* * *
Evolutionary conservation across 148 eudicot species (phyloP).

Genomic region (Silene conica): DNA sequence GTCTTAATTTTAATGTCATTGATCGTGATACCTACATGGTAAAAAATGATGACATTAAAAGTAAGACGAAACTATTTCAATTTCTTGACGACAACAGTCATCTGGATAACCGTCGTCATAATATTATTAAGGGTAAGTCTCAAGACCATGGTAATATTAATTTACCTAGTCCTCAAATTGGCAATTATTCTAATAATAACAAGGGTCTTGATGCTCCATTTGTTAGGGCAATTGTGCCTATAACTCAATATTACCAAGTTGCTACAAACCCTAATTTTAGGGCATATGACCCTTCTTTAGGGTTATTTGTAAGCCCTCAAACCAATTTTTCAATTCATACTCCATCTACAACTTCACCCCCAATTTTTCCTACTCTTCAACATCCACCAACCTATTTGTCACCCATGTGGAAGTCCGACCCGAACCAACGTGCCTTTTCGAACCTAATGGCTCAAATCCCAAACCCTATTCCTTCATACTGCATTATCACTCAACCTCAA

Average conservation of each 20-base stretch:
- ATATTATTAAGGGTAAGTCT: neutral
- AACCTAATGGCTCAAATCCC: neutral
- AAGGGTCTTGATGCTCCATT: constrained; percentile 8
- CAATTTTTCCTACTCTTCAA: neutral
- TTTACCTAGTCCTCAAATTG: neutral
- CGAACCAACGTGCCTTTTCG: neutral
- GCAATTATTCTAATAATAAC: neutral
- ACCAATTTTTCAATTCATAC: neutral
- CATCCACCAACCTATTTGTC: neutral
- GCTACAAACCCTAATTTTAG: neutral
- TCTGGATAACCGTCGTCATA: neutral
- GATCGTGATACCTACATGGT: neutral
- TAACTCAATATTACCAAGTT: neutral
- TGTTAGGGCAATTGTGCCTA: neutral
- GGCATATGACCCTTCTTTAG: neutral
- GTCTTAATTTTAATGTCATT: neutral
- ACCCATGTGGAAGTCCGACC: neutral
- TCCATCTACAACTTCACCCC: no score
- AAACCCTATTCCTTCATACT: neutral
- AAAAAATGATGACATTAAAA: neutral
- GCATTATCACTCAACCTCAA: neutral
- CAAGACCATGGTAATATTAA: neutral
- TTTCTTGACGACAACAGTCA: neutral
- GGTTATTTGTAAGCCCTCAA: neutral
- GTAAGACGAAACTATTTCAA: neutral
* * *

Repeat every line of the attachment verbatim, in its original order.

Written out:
Evolutionary conservation across 148 eudicot species (phyloP).

Genomic region (Silene conica): DNA sequence GTCTTAATTTTAATGTCATTGATCGTGATACCTACATGGTAAAAAATGATGACATTAAAAGTAAGACGAAACTATTTCAATTTCTTGACGACAACAGTCATCTGGATAACCGTCGTCATAATATTATTAAGGGTAAGTCTCAAGACCATGGTAATATTAATTTACCTAGTCCTCAAATTGGCAATTATTCTAATAATAACAAGGGTCTTGATGCTCCATTTGTTAGGGCAATTGTGCCTATAACTCAATATTACCAAGTTGCTACAAACCCTAATTTTAGGGCATATGACCCTTCTTTAGGGTTATTTGTAAGCCCTCAAACCAATTTTTCAATTCATACTCCATCTACAACTTCACCCCCAATTTTTCCTACTCTTCAACATCCACCAACCTATTTGTCACCCATGTGGAAGTCCGACCCGAACCAACGTGCCTTTTCGAACCTAATGGCTCAAATCCCAAACCCTATTCCTTCATACTGCATTATCACTCAACCTCAA

Average conservation of each 20-base stretch:
- ATATTATTAAGGGTAAGTCT: neutral
- AACCTAATGGCTCAAATCCC: neutral
- AAGGGTCTTGATGCTCCATT: constrained; percentile 8
- CAATTTTTCCTACTCTTCAA: neutral
- TTTACCTAGTCCTCAAATTG: neutral
- CGAACCAACGTGCCTTTTCG: neutral
- GCAATTATTCTAATAATAAC: neutral
- ACCAATTTTTCAATTCATAC: neutral
- CATCCACCAACCTATTTGTC: neutral
- GCTACAAACCCTAATTTTAG: neutral
- TCTGGATAACCGTCGTCATA: neutral
- GATCGTGATACCTACATGGT: neutral
- TAACTCAATATTACCAAGTT: neutral
- TGTTAGGGCAATTGTGCCTA: neutral
- GGCATATGACCCTTCTTTAG: neutral
- GTCTTAATTTTAATGTCATT: neutral
- ACCCATGTGGAAGTCCGACC: neutral
- TCCATCTACAACTTCACCCC: no score
- AAACCCTATTCCTTCATACT: neutral
- AAAAAATGATGACATTAAAA: neutral
- GCATTATCACTCAACCTCAA: neutral
- CAAGACCATGGTAATATTAA: neutral
- TTTCTTGACGACAACAGTCA: neutral
- GGTTATTTGTAAGCCCTCAA: neutral
- GTAAGACGAAACTATTTCAA: neutral